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How are floods and droughts happening at the same time?

Water — and the lack of it — is devastating the country.

An aerial photo shows muddy brown water surrounding a collection of buildings. Many of the buildings are inundated up to their rooftops.
Homes and other buildings in Jackson, Kentucky, surrounded by floodwaters from the Kentucky River on July 28. Flooding in the state has killed at least 35 people and hundreds are still missing.
Leandro Lozada/AFP via Getty Images
Neel Dhanesha covered science and climate change at Vox. Prior to Vox, Neel was an editorial fellow at Audubon magazine and an assistant producer at Radiolab.

On Monday, President Joe Biden flew to eastern Kentucky to visit families affected by historic flooding that struck the Midwest in late July and early August, leaving at least 35 dead and hundreds missing. “It’s going to take a while to get through this, but I promise you we’re not leaving,” Biden said. “As long as it takes, we’re going to be here.”

About 2,000 miles away, the water in Lake Mead — the largest reservoir in the country, and a crucial water source for millions of people in the West — sat at a historic low, exacerbating a drought now in its third year. One part of the country has too much water; another has too little. These two things are related. They were also expected.

“This has been a slow-motion crisis for two decades now,” said Michael Crimmins, a climatologist at the University of Arizona. “It’s just converging at this moment.”

The short answer for why these seemingly opposite things are happening at once is that climate change is making our atmosphere thirstier. Or, in more scientific terms, as the Earth warms, its atmosphere can hold more water vapor. This happens at an exponential rate: The back-of-the-napkin math is that the atmosphere can store about 7 percent more water per degree Celsius of warming, and we’re currently at about 1.2°C above pre-industrial temperatures. The result is an atmosphere that takes longer to get saturated with water, which means fewer rainstorms, but when they do occur, those storms dump more water at once, resulting in floods.

Paradoxically, our changing atmosphere is also a perfect recipe for drought. Higher temperatures mean water evaporates faster, and when it falls, it’s less likely to fall as the snow that has historically fed many of the American West’s rivers and streams. The rain isn’t very helpful either, since lifting a drought requires a combination of snowfall and long, sustained rainy seasons instead of short, extreme bursts.

“Water infrastructure in the West is built around snowpack,” said Noah Diffenbaugh, a climate scientist at Stanford University. “It doesn’t need to be stored in a reservoir if it’s being stored in the snowpack.” Reservoirs have limited capacity, Diffenbaugh pointed out, so if an extreme rainstorm filled a reservoir beyond capacity, that water — which otherwise might have fallen as snow, or over a longer period of time — would have to be released.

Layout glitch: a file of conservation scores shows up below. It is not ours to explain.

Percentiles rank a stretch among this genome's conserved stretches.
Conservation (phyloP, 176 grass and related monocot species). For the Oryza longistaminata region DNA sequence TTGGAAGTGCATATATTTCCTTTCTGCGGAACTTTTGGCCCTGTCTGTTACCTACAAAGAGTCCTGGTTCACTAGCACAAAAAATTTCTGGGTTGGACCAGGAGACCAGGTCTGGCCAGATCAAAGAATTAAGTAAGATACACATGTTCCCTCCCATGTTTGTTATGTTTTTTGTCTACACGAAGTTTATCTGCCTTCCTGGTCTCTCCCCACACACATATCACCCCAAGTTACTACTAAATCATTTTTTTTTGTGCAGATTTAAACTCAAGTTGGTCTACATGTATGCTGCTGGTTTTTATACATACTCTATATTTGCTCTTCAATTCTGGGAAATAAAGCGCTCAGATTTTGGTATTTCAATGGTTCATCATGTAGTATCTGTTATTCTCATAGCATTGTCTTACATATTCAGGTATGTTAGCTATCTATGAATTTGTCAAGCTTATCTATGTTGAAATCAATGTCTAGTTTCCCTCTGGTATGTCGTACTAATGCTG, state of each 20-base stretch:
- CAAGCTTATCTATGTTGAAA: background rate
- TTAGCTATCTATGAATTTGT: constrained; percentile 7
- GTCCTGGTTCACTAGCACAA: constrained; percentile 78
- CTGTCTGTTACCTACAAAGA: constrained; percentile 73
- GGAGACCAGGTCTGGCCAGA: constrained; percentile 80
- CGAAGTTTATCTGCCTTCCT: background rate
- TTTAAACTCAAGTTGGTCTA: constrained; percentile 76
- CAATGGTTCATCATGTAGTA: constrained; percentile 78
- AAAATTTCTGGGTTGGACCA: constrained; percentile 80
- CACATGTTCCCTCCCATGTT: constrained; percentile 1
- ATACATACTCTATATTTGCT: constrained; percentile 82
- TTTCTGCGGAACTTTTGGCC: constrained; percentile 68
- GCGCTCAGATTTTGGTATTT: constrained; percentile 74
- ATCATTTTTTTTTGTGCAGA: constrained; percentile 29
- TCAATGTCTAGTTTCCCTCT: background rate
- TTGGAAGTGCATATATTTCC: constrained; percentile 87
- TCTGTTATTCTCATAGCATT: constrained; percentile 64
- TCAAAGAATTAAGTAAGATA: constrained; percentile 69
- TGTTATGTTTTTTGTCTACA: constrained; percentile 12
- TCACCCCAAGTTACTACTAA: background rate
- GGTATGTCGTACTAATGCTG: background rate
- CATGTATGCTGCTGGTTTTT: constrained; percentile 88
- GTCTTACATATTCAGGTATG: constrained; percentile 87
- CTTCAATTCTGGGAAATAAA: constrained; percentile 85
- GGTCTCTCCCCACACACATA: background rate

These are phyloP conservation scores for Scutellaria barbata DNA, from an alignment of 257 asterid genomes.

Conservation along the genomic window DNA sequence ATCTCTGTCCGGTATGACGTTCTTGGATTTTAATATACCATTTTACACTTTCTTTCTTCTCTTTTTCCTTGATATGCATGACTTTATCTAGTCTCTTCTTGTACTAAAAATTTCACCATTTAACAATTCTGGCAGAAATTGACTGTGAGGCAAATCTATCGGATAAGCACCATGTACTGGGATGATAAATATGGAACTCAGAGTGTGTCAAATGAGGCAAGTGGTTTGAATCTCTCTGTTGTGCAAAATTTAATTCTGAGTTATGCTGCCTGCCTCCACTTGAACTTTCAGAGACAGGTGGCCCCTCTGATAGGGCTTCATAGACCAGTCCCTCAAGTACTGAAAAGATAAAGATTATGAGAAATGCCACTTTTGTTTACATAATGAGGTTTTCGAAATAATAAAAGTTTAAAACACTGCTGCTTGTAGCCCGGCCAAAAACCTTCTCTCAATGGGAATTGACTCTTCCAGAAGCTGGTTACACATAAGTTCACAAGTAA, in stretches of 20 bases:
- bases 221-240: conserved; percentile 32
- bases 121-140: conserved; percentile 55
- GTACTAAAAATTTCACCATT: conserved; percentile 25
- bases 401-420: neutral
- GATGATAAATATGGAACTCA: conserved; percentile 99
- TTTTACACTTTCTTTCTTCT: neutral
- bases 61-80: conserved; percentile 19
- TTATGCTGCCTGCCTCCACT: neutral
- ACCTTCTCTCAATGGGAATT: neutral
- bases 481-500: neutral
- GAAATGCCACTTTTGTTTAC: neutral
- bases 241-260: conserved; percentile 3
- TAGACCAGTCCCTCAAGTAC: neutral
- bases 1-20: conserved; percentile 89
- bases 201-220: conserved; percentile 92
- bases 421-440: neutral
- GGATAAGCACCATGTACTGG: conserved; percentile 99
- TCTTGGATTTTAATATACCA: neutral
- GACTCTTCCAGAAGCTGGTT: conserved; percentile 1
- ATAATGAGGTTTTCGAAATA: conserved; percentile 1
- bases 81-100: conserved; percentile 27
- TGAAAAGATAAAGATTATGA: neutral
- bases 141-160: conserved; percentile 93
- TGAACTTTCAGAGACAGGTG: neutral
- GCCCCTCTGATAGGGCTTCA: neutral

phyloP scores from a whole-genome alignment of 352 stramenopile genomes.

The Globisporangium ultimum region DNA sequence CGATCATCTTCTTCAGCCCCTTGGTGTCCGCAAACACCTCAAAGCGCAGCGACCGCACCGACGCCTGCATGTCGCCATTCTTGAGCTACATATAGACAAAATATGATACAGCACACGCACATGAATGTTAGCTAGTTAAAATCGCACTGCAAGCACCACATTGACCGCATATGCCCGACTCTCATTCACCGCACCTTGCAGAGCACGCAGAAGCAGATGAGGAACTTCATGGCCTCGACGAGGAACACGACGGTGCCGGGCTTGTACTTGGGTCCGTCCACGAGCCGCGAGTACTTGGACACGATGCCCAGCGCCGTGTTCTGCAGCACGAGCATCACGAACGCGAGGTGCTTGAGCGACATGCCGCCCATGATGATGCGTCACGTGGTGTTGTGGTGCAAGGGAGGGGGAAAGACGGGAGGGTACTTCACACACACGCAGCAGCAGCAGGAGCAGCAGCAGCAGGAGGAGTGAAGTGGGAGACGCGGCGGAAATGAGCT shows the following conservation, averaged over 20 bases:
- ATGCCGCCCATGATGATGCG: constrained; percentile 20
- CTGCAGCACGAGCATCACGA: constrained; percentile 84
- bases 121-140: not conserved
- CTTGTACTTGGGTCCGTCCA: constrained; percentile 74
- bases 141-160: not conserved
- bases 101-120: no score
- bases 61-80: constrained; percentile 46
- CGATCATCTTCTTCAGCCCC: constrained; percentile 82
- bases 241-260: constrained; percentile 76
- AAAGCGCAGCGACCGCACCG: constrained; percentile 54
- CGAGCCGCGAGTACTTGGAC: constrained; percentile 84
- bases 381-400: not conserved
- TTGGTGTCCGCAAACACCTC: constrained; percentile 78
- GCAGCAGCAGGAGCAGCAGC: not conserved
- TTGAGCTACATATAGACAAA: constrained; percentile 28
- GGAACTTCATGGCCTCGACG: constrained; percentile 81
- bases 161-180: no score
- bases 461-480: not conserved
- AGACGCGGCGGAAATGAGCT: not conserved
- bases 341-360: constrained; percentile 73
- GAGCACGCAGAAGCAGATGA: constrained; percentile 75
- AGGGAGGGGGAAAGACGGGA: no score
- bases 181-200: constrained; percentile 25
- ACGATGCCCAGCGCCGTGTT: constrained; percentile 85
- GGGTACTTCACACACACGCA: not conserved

A buoy that reads “No Boats” sits on a cracked, dry lakebed as people carry a boat further out to reach water at Lake Mead, Nevada.
Water levels in Lake Mead, shown on July 23, are at the lowest level since the reservoir was filled for the first time in April 1937.
Frederic J. Brown/AFP via Getty Images

Instead, we see a vicious cycle: As the soil and vegetation in drought-prone regions dry up, they become prone to wildfires and less able to retain water, so when extreme rainstorms roll in, they trigger floods and erosion. The heat makes the water dry up before it has any particular impact on the drought, and the erosion makes the soil even less able to retain water, so the next flood becomes ever so slightly worse. We saw this kind of mid-drought flooding just a week before the floods in the Midwest, when monsoon rains swept through Flagstaff, Arizona.

“There’s a real strong negative feedback loop here,” said Bill Gutowski, a professor of meteorology at Iowa State University. “Suddenly you get these compounding effects that come into play.”

As climate change intensifies, we’ll see more extreme rainfall events across the country and the world. We’ll also see more intense droughts. In short, said Crimmins, “dry places will tend to get drier, and wet places will tend to get wetter.”

Those places won’t be able to help each other out, either. The water from the West isn’t being dumped on the Midwest, and the Midwest floodwaters won’t rejuvenate the Colorado River. Instead, the same weather patterns that might have once made those places appealing to move to — the Midwest’s precipitation has, historically, been great for agriculture — is being amplified in ways that we simply weren’t prepared for.

Our built world has historically been designed around a predictable climate, and that era is over. As Vox’s Umair Irfan explained in 2018, once rare “1,000-year” weather events are becoming more and more common. “The real question is, what will it take to design and build infrastructure to protect against flooding in a changing climate?” Diffenbaugh said. “Our assumptions are obsolete.”

The answer won’t lie in infrastructure alone. The Earth will outpace us if we do not make reductions in the emissions that brought us here to begin with, wiping out any gains we might make through engineering. On this front, there is some rare good news: The Inflation Reduction Act, which passed the Senate this week, is a monumental step in the right direction. We are making our bed, rather than completely setting it on fire. Now we must learn to adapt to it.

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